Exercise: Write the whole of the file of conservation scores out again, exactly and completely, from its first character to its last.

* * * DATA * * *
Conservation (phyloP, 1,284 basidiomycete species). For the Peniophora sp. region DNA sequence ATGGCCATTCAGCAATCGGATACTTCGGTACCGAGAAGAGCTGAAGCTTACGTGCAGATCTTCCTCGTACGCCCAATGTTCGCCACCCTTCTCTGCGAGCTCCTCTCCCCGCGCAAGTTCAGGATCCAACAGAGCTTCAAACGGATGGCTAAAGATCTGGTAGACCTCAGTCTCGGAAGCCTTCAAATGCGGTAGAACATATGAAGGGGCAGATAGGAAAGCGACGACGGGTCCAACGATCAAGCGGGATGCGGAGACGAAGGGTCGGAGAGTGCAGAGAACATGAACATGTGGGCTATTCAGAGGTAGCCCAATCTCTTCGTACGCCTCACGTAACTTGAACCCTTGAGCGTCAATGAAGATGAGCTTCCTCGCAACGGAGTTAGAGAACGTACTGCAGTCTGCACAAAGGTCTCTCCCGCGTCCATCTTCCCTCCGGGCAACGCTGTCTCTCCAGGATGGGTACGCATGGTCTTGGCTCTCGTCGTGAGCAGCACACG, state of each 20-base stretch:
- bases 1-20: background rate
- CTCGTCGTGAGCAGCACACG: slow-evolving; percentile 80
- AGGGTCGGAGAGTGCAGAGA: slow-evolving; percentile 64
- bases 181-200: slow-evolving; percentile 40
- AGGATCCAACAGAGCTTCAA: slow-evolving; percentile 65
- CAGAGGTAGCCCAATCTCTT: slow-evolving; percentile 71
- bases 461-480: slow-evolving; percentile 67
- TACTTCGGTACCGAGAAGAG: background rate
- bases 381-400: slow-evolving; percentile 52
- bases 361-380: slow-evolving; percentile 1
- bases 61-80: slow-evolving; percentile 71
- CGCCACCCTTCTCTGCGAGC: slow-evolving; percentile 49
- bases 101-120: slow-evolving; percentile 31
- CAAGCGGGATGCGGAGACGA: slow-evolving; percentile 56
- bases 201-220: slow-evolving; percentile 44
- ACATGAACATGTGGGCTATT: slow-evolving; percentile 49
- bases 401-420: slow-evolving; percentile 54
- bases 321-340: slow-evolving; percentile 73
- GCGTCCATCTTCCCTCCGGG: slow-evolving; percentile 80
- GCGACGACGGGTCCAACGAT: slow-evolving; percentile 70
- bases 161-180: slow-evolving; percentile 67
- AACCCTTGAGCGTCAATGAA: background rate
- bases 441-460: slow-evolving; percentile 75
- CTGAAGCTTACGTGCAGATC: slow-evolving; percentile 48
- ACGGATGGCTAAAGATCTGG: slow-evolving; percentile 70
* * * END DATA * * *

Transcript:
Conservation (phyloP, 1,284 basidiomycete species). For the Peniophora sp. region DNA sequence ATGGCCATTCAGCAATCGGATACTTCGGTACCGAGAAGAGCTGAAGCTTACGTGCAGATCTTCCTCGTACGCCCAATGTTCGCCACCCTTCTCTGCGAGCTCCTCTCCCCGCGCAAGTTCAGGATCCAACAGAGCTTCAAACGGATGGCTAAAGATCTGGTAGACCTCAGTCTCGGAAGCCTTCAAATGCGGTAGAACATATGAAGGGGCAGATAGGAAAGCGACGACGGGTCCAACGATCAAGCGGGATGCGGAGACGAAGGGTCGGAGAGTGCAGAGAACATGAACATGTGGGCTATTCAGAGGTAGCCCAATCTCTTCGTACGCCTCACGTAACTTGAACCCTTGAGCGTCAATGAAGATGAGCTTCCTCGCAACGGAGTTAGAGAACGTACTGCAGTCTGCACAAAGGTCTCTCCCGCGTCCATCTTCCCTCCGGGCAACGCTGTCTCTCCAGGATGGGTACGCATGGTCTTGGCTCTCGTCGTGAGCAGCACACG, state of each 20-base stretch:
- bases 1-20: background rate
- CTCGTCGTGAGCAGCACACG: slow-evolving; percentile 80
- AGGGTCGGAGAGTGCAGAGA: slow-evolving; percentile 64
- bases 181-200: slow-evolving; percentile 40
- AGGATCCAACAGAGCTTCAA: slow-evolving; percentile 65
- CAGAGGTAGCCCAATCTCTT: slow-evolving; percentile 71
- bases 461-480: slow-evolving; percentile 67
- TACTTCGGTACCGAGAAGAG: background rate
- bases 381-400: slow-evolving; percentile 52
- bases 361-380: slow-evolving; percentile 1
- bases 61-80: slow-evolving; percentile 71
- CGCCACCCTTCTCTGCGAGC: slow-evolving; percentile 49
- bases 101-120: slow-evolving; percentile 31
- CAAGCGGGATGCGGAGACGA: slow-evolving; percentile 56
- bases 201-220: slow-evolving; percentile 44
- ACATGAACATGTGGGCTATT: slow-evolving; percentile 49
- bases 401-420: slow-evolving; percentile 54
- bases 321-340: slow-evolving; percentile 73
- GCGTCCATCTTCCCTCCGGG: slow-evolving; percentile 80
- GCGACGACGGGTCCAACGAT: slow-evolving; percentile 70
- bases 161-180: slow-evolving; percentile 67
- AACCCTTGAGCGTCAATGAA: background rate
- bases 441-460: slow-evolving; percentile 75
- CTGAAGCTTACGTGCAGATC: slow-evolving; percentile 48
- ACGGATGGCTAAAGATCTGG: slow-evolving; percentile 70